3D-Printed Lamborghini Aventador Built by Father and Son Can Now Drive Under Its Own Power
After breaking the internet earlier this year, the AXAS Interceptor is now on-the-move thanks to a twin-turbo V8.
You might remember when we first covered 2019's Dad of the Year who, in collaboration with his son, 3D-printed a full-scale Lamborghini Aventador from home. Sterling Backus, a physicist and adjunct professor at Colorado State University, used his know-how to create the scratch-built supercar and made headlines when the body was all pieced together in July. The latest update, however, might be the sweetest as the machine is now moving under its own Corvette-sourced power.
Filmed by Backus' son and partner-in-crime, the AXAS Interceptor is seen—and more notably, heard—starting up and backing into the family garage. While the sound might not be as exotic as the normal Aventador's 6.5-liter V12, the Interceptor's twin-turbocharged LS1 V8 is still plenty impressive.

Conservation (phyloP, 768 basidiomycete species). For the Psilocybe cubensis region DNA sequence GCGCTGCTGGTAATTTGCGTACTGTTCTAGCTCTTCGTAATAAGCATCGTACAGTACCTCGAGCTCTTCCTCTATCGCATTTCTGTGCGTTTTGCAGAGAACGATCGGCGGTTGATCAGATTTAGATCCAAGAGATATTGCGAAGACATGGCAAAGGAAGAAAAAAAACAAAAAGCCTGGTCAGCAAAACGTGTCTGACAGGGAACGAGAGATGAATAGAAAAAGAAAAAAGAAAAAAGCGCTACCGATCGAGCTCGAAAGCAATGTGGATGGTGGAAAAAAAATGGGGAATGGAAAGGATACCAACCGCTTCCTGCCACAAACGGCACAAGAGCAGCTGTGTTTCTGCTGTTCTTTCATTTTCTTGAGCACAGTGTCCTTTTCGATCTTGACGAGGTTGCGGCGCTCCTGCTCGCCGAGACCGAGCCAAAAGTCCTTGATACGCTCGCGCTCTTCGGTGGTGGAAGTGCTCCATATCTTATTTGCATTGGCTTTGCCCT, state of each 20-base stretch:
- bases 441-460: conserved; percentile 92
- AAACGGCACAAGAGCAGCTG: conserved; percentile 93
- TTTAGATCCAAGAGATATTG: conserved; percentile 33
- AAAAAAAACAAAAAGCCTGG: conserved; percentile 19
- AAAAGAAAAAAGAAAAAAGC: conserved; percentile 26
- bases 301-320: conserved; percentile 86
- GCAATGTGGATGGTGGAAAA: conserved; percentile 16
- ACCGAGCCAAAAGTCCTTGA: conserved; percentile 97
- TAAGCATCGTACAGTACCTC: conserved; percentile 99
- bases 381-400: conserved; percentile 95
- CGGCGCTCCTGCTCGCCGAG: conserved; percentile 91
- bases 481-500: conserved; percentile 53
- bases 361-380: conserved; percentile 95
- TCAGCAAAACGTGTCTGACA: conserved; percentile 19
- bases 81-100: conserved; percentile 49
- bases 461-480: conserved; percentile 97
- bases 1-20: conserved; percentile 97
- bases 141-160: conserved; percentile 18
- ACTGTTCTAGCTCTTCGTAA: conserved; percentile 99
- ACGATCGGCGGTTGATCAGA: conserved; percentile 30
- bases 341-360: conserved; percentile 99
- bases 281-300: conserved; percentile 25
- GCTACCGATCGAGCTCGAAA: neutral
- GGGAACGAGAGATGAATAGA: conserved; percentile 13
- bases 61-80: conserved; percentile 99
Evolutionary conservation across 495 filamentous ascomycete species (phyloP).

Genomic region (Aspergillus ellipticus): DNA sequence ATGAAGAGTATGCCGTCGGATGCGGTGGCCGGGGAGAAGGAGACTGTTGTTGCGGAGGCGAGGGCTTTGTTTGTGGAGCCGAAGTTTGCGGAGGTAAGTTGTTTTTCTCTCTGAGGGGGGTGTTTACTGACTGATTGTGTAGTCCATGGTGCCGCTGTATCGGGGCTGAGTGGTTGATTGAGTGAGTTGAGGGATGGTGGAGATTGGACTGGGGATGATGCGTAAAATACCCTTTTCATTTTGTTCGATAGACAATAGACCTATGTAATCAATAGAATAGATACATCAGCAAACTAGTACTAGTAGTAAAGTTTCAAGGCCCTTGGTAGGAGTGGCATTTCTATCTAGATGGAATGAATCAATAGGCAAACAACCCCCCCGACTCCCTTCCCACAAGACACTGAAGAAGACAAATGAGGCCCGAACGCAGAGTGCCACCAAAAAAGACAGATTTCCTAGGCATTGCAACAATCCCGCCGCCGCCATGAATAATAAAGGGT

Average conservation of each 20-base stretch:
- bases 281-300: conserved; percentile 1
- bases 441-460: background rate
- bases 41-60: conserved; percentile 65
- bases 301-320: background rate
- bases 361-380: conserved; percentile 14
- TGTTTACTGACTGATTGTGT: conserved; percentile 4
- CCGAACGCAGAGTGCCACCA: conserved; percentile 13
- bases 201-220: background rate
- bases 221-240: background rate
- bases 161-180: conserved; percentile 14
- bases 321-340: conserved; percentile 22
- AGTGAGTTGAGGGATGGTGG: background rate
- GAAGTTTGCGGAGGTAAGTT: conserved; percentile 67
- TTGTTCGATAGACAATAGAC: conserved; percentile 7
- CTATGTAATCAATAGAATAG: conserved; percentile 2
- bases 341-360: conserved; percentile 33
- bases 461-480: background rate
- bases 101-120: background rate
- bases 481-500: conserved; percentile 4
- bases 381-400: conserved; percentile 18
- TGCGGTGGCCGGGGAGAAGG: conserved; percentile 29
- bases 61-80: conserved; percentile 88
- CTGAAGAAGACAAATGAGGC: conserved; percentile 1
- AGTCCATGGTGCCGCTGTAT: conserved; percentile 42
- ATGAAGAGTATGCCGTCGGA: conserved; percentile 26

As you can tell by the high revs and slow clutch let-out, the 5.7-liter power plant sends its output to a manual gearbox—specifically, a Porsche 911-sourced transaxle. It drives the rear wheels only, as opposed to the Lamborghini's all-wheel-drive layout, but that helps to keep costs and complexity low.
Backus claims to have around $20,000 invested into the car, and that includes the price of the 220 spools of thermoplastic filaments required to create the body. Everything has been placed atop a tubular steel frame and, for suspension, the lookalike has a race car-inspired cantilver setup. It's even got power windows and air conditioning, making sure the duo can ride in comfort even with the custom-built top in place.
The Interceptor still needs a few components to be road-legal, like a windshield and headlights. However, it's well on its way to cruising the family's local streets while turning every head in the process.